"I built my first rock picker back in 1960 so this new rotary rock picker is the result of nearly 30 years of design work and experimentation," says Cliff Ranger, Lloydminster, Sask., inventor and manufacturer of a new rock picker -- fitted with a rock and root raking reel -- that's designed to fit any swather.
The out-front hydraulic-powered reel, fitted with 4 rows of 1-in. dia. steel tines, works down to 2 or 3 in. below the surface, raking rocks and roots into the rock lifting scoop behind it. As the rock lifter fills up, it dumps to the rear into a solid metal rock bucket. When the bucket fills up, you drive to the rock pile, dump it out the front, and back away.
"It's got much more maneuverability than any other rock picker because it mounts on a swather. You can turn on a dime and clean up an entire hillside in the time it takes a conventional, trailing rock picker to turn around to make a second pass. It can handle smaller and bigger rocks than any other rock picker -- from 2 in. dia. up to 40 in. Another advantage, is that you don't drive over the rocks before you pick them. It's also the only rock picker that easily handles roots because the reel pulls them in," says Ranger.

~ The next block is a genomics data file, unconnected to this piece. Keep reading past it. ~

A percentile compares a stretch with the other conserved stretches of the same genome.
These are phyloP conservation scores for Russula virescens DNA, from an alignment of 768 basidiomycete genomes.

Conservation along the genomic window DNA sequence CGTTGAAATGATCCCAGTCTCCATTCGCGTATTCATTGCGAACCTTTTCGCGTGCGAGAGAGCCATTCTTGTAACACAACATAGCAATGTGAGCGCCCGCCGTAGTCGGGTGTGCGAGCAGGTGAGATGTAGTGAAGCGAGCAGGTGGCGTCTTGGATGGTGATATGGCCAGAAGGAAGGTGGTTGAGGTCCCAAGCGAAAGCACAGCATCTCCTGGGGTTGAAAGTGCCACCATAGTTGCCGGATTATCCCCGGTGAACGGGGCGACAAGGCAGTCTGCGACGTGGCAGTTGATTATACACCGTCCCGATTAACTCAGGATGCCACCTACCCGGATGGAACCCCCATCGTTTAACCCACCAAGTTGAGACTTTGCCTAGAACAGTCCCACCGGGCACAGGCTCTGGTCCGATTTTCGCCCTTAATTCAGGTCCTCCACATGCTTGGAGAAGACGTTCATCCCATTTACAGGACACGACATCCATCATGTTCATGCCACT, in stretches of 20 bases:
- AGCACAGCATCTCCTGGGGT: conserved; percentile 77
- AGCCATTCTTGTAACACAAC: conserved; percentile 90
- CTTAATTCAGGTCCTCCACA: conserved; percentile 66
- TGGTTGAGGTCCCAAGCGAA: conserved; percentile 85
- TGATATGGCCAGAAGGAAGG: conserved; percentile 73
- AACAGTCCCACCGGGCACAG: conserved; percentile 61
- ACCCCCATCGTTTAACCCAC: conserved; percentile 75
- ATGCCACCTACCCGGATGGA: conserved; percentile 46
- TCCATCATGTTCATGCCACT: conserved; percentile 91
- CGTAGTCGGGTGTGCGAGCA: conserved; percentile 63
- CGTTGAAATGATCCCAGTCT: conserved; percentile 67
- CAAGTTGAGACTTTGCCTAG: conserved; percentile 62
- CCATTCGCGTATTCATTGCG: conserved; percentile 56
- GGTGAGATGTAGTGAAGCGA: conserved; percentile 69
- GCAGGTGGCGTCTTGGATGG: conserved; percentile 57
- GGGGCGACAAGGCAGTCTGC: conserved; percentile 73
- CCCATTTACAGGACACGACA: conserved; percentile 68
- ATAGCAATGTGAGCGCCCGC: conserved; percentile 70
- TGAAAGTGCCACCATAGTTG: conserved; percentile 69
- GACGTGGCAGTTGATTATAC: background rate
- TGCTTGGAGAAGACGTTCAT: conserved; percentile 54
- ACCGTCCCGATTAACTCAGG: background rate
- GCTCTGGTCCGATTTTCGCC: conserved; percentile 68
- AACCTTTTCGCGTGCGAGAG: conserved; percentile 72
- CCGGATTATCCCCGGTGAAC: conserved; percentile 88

The 5-ft. wide rock picker is designed to mount in place of the table on any swather. It uses the swather hydraulic controls to drive the reel and dump the bucket. Ranger says swathers do a great job carrying the rock picker. "Unlike a tractor, it doesn't have a lot of traction so if you hit a rock, the wheels just spin so you don't damage the teeth on the picker. It lets the reel do the work of pulling rocks off the ground," says Ranger.
rights for the picker were sold to a farm implement company that later went
bankrupt. Ranger took back the rights and now works with a local manufacturer
to produce the pickers.